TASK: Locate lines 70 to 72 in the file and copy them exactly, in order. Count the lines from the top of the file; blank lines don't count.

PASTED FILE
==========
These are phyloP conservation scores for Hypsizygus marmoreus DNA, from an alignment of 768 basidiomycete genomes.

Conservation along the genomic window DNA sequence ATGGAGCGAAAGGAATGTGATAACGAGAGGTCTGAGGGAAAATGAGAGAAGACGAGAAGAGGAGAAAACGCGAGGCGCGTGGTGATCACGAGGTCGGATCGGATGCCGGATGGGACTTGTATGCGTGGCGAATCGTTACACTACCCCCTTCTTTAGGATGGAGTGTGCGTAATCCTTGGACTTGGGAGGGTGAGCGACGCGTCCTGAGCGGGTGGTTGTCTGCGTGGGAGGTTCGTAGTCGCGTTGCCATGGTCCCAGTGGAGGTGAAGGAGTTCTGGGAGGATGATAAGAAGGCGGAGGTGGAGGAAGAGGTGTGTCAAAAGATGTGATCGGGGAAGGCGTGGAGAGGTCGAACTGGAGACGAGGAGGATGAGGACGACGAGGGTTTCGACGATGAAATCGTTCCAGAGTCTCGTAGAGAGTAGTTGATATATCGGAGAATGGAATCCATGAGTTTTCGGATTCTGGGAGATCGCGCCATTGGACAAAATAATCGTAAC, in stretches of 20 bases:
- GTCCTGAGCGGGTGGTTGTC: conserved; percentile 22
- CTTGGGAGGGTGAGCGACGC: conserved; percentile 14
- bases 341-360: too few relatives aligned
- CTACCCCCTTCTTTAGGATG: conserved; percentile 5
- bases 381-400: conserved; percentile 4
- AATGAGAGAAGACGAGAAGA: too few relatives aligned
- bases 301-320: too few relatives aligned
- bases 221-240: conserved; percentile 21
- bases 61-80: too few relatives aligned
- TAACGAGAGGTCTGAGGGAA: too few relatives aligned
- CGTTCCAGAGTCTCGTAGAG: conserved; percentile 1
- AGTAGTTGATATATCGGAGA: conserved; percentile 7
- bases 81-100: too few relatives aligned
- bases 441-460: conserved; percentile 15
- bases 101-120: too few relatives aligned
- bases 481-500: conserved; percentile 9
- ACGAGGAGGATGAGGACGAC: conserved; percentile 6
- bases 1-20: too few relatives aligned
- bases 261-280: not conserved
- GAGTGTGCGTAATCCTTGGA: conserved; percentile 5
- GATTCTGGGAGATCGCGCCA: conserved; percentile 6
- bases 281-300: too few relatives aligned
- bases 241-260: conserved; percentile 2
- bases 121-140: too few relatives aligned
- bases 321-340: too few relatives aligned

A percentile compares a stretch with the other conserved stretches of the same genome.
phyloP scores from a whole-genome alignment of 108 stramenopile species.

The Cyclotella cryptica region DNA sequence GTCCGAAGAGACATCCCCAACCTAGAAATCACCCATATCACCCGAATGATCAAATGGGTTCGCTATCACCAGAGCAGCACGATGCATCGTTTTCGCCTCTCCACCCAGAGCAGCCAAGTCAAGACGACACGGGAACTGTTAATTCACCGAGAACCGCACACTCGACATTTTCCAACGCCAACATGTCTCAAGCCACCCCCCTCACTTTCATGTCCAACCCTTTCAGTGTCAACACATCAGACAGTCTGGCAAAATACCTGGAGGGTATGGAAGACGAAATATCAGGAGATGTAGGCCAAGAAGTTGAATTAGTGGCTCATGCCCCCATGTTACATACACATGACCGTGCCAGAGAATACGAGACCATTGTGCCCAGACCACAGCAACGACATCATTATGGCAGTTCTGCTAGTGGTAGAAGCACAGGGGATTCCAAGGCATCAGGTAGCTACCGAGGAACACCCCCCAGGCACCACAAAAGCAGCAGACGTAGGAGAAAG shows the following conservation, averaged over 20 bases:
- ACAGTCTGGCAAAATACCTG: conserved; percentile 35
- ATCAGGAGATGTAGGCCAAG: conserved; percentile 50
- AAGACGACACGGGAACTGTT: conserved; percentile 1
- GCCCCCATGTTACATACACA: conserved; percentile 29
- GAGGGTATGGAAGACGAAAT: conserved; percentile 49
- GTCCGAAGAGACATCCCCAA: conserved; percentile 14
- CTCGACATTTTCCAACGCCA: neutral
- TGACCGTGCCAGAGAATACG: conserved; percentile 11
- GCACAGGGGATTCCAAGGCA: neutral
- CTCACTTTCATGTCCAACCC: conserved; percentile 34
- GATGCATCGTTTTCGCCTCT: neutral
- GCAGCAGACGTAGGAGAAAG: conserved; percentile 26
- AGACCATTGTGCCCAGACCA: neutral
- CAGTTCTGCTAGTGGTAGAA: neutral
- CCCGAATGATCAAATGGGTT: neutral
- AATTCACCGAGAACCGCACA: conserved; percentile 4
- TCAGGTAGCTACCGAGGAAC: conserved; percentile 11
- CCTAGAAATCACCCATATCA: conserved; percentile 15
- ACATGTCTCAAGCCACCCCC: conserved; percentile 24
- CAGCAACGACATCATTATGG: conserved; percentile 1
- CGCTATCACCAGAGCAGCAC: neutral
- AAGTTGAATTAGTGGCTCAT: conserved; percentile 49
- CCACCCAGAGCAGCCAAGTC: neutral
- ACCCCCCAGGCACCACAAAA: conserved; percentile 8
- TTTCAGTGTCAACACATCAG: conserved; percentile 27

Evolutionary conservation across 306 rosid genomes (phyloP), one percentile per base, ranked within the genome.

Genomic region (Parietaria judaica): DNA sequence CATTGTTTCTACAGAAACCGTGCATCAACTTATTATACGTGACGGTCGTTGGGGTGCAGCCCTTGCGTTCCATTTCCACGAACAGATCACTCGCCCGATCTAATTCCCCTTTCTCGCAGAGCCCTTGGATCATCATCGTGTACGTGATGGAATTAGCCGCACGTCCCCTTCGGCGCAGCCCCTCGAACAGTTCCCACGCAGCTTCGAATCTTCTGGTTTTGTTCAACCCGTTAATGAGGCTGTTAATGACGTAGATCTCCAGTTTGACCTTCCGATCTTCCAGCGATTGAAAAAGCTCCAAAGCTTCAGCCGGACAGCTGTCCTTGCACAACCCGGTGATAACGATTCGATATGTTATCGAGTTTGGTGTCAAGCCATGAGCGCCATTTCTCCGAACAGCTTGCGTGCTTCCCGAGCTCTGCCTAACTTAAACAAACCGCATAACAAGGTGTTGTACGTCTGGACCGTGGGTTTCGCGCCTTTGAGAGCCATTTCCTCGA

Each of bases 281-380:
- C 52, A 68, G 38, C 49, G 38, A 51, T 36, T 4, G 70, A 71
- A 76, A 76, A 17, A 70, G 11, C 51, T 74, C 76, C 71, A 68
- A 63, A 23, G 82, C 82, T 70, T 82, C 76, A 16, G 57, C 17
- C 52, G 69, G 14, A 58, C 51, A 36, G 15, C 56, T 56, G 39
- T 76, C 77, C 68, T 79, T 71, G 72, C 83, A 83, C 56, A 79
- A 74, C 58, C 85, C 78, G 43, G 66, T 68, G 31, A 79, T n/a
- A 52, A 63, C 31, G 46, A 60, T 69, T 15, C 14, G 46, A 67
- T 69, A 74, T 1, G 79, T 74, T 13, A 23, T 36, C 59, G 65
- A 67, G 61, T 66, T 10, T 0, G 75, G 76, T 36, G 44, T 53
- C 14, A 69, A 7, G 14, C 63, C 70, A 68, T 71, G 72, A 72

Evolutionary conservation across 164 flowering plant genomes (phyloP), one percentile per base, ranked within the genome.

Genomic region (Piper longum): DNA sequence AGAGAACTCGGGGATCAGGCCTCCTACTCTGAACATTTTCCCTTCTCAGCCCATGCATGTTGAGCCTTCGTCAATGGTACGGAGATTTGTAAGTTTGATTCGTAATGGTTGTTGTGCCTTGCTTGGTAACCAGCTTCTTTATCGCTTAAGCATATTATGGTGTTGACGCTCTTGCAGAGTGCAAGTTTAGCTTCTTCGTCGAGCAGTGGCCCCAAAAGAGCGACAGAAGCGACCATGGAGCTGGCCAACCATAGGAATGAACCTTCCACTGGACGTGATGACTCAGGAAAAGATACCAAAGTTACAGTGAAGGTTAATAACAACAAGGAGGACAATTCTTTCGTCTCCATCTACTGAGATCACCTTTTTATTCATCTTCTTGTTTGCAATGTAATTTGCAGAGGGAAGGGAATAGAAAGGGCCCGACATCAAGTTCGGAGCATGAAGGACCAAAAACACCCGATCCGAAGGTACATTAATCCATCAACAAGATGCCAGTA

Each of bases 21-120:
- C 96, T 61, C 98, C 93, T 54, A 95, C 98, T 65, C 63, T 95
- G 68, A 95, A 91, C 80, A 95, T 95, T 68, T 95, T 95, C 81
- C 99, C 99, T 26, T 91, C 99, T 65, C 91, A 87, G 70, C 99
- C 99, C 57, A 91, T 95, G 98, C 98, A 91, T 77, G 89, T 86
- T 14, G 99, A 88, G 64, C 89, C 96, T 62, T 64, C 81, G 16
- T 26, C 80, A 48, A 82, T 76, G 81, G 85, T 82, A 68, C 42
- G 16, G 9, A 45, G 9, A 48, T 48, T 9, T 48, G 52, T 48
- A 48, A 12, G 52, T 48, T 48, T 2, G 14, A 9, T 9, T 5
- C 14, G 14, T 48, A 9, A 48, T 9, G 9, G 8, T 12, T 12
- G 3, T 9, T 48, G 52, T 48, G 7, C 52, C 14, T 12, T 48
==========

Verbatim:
Genomic region (Piper longum): DNA sequence AGAGAACTCGGGGATCAGGCCTCCTACTCTGAACATTTTCCCTTCTCAGCCCATGCATGTTGAGCCTTCGTCAATGGTACGGAGATTTGTAAGTTTGATTCGTAATGGTTGTTGTGCCTTGCTTGGTAACCAGCTTCTTTATCGCTTAAGCATATTATGGTGTTGACGCTCTTGCAGAGTGCAAGTTTAGCTTCTTCGTCGAGCAGTGGCCCCAAAAGAGCGACAGAAGCGACCATGGAGCTGGCCAACCATAGGAATGAACCTTCCACTGGACGTGATGACTCAGGAAAAGATACCAAAGTTACAGTGAAGGTTAATAACAACAAGGAGGACAATTCTTTCGTCTCCATCTACTGAGATCACCTTTTTATTCATCTTCTTGTTTGCAATGTAATTTGCAGAGGGAAGGGAATAGAAAGGGCCCGACATCAAGTTCGGAGCATGAAGGACCAAAAACACCCGATCCGAAGGTACATTAATCCATCAACAAGATGCCAGTA

Each of bases 21-120:
- C 96, T 61, C 98, C 93, T 54, A 95, C 98, T 65, C 63, T 95